of course, there were the '85 cardinals, the ultimate committee-closer team. they went into october with no full-time closer, but that didn't represent a change in policy -- they'd been thriving that way all season. dayley, lahti, and worrell all saved games in the postseason, and the 'pen was flawless until . . . . .

you know.

the upshot here is that the cards will do this season what very few playoff teams before them have done: head into october with a closer who's only had the job for three weeks.

more postseason tea leaves: about a year ago, the guys from baseball prospectus established a short list of characteristics that successful postseason teams tend to possess. citing baseball prospectus directly, those characteristics are:

  • A power pitching staff, as measured by normalized strikeout rate
  • A good closer, as measured by WXRL (or win expectancy added)
  • A good defense, as measured by FRAA (or fielding runs above average)
"Of the dozens of team characteristics that we tested for statistical significance," nate silver wrote yesterday at baseball prospectus, "in terms of their relationship with winning post-season games and series, these were the only three that mattered. Ending the year hot doesn't make a whit of difference, for example, nor does having a veteran club, or a smallball offense." this helps explain why so many of us have screamed and screamed all year about anthony reyes (and aj burnett, and dontrelle willis, and jason schmidt, etc etc): high-strikeout staffs have a much better postseason track record than pitch-to-contact staffs. reyes may not be a very polished pitcher, nor even (on balance) a very good one, but he's the closest thing the cardinals have to a power pitcher -- and hence their only hope (foolish though it may be) of improving their postseason profile.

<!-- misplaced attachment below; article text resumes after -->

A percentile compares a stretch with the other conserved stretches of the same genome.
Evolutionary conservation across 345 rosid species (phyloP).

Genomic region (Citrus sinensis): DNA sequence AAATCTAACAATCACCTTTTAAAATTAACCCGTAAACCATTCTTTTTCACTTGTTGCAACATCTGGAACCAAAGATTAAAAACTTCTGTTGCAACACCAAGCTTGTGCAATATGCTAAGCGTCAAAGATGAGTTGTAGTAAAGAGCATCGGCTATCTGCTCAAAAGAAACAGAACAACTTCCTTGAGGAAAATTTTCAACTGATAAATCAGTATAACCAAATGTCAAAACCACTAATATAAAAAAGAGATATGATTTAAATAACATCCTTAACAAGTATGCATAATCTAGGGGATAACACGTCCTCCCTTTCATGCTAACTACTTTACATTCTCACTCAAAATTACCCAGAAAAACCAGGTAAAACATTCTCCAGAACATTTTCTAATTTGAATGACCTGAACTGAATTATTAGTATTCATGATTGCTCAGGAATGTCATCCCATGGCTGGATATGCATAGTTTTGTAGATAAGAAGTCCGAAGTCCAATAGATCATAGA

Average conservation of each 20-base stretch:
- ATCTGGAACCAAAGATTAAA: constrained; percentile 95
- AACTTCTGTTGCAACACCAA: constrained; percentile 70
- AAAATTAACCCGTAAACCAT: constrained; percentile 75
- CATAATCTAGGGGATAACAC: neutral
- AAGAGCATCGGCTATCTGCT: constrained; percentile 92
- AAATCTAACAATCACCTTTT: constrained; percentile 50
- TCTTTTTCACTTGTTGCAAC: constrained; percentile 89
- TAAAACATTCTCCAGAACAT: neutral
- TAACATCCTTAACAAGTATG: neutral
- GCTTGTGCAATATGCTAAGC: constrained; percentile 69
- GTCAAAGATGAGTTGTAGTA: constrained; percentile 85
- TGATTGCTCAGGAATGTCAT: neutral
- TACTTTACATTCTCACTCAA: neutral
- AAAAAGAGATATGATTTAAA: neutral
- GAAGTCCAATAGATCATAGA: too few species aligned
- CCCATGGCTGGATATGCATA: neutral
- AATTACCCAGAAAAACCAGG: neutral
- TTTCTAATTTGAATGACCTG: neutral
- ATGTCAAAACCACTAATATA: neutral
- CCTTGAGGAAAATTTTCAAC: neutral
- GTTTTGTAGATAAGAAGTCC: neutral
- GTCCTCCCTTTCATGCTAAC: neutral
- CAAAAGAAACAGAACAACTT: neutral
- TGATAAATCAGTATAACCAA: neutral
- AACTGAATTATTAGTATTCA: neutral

silver ran the numbers yesterday to determine which 2006 teams possess the best mix of the three key postseason ingredients, and the cardinals ranked . . . . . . well, i'll let silver speak for himself:

The Cardinals, finally, are a truly poor post-season club. Chris Carpenter and the defense are assets, but this is much the same group of pitchers that was destroyed by the 2004 Red Sox. . . . Losing Jason Isringhausen, at least, figures to be a blessing in disguise.
st louis ranked dead last among the 30 mlb teams in normalized k rate, 10th out of 30 in fielding, and 22d of 30 in closer performance. those numbers don't tell us anything we don't already know: the cardinals face long odds this october. but they're still gonna have games on the calendar; they'll still show up and try to win them.

and we'll still be watching.

baseball prospectus's forecasting system loves the twins (even removing liriano from the equation), mets, and yankees; the phillies and padres profile as the next-best nl contenders behind the mets, but they trail by a considerable margin.

p.s.: don't forget to order your red VEB t-shirts. 'nother reminder (gack --- sorry): if you expressed an interest in this thread in getting a red t-shirt, that does not constitute an actual order; that was just to help the vendor gauge how many red shirts to produce. to actually get your shirt(s), you still have to click on the store link and place an actual order there, with a shipping address and payment information and all that stuff.